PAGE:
Good Gamestop postmortem

This Bloomberg Opinion piece does a nice job of explaining the craziness that has happened in that stock over the last couple of days.

It gets a little in-the-weeds when he starts talking about the options strategies and their impacts, but I found the footnotes helpful.

The technical story is just that these two factors—a short squeeze and a gamma trap, if you like—combined to push the stock up rapidly on Friday. Something started the ball rolling—the stock went up for some fundamental or emotional or whatever reason—and then the stock going up forced short sellers and options market makers to buy stock, which caused it to go up more, which caused them to buy more, etc.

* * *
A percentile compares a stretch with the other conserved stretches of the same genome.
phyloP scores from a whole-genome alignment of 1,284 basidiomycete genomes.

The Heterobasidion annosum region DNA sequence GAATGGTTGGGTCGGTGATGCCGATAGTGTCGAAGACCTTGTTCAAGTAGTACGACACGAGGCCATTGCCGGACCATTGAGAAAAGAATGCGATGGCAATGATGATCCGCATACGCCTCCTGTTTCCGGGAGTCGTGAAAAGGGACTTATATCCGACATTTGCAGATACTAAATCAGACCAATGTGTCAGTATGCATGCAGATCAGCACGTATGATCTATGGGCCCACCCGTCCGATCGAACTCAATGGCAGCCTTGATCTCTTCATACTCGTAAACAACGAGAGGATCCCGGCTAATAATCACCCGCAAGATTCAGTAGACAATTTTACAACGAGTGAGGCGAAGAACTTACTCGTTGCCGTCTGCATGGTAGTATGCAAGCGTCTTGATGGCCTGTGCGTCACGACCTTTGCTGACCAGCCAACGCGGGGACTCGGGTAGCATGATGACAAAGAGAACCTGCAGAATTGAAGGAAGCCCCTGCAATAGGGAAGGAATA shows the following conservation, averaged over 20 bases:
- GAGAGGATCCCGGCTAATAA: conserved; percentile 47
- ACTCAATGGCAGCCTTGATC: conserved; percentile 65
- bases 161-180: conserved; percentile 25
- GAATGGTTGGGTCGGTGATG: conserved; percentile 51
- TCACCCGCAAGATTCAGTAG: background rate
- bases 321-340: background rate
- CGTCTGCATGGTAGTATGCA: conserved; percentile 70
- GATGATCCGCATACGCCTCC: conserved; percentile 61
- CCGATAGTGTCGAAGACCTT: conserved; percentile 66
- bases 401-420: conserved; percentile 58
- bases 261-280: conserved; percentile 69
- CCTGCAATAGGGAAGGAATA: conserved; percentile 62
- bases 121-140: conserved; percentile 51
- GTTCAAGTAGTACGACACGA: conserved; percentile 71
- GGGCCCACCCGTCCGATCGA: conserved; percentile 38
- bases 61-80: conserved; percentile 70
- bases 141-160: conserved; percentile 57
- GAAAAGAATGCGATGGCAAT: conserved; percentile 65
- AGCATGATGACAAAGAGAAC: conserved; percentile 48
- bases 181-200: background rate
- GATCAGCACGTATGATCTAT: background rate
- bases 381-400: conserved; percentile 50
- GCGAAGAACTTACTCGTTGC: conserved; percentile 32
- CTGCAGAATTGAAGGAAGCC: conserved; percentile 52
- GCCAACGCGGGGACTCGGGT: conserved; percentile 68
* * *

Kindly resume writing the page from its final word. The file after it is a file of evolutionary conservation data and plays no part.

Here is a YOLO story, a story of utter nihilism. You know this story. This story is perhaps best told with a series of rocket emojis, but let’s try words instead. The people on the WallStreetBets subreddit sometimes all get into a stock at once. This is fun, a nice social outing in an age of social distancing, a risky but potentially lucrative collective entertainment. Recently they decided to do GameStop. Because, I don’t know, they’re gamers, or because it’s a little comical to pump the stock of a chain of mall video-game stores during a pandemic, or because a lot of professional investors are short GameStop and they thought it’d be funny to mess with them. Or, especially, because their friends on Reddit were buying GameStop and they figured they’d join in the fun. Or all of those things in different combinations. Take one person who’s long for fundamental reasons, add 100 people who are long for personal-amusement reasons like “lol gaming” or “let’s mess with the shorts,” and then add thousands more who are long because they see everyone else long, and the stock moves